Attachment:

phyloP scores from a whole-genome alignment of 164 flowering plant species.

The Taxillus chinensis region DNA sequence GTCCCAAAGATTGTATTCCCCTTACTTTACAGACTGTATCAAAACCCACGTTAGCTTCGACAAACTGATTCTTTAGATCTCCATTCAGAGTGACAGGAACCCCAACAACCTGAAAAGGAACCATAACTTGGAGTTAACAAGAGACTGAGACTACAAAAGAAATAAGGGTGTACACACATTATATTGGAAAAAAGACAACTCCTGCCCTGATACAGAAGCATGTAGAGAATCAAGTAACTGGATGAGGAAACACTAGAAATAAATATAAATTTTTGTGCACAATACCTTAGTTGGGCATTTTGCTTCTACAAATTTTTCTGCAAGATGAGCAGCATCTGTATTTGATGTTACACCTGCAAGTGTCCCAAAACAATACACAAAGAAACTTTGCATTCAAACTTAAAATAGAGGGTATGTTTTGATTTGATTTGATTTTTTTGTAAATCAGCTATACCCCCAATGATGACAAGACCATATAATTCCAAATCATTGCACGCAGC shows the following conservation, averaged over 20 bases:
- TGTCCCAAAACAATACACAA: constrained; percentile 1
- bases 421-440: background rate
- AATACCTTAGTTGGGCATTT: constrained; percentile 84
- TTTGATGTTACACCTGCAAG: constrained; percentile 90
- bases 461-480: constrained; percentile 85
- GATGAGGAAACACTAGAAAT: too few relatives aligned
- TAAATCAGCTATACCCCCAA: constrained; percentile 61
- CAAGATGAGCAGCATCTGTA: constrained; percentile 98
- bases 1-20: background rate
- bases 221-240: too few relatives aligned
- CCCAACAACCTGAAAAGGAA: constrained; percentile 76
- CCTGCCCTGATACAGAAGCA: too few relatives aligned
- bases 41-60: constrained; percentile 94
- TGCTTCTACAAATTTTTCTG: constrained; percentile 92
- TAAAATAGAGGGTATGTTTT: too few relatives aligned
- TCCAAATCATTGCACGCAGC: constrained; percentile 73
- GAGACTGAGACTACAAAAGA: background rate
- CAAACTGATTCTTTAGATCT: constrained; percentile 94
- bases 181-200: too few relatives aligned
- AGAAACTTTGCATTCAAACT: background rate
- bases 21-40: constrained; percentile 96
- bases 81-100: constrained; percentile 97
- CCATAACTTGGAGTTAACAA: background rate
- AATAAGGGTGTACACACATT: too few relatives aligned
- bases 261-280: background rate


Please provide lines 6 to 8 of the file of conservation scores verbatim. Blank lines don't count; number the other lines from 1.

- TTTGATGTTACACCTGCAAG: constrained; percentile 90
- bases 461-480: constrained; percentile 85
- GATGAGGAAACACTAGAAAT: too few relatives aligned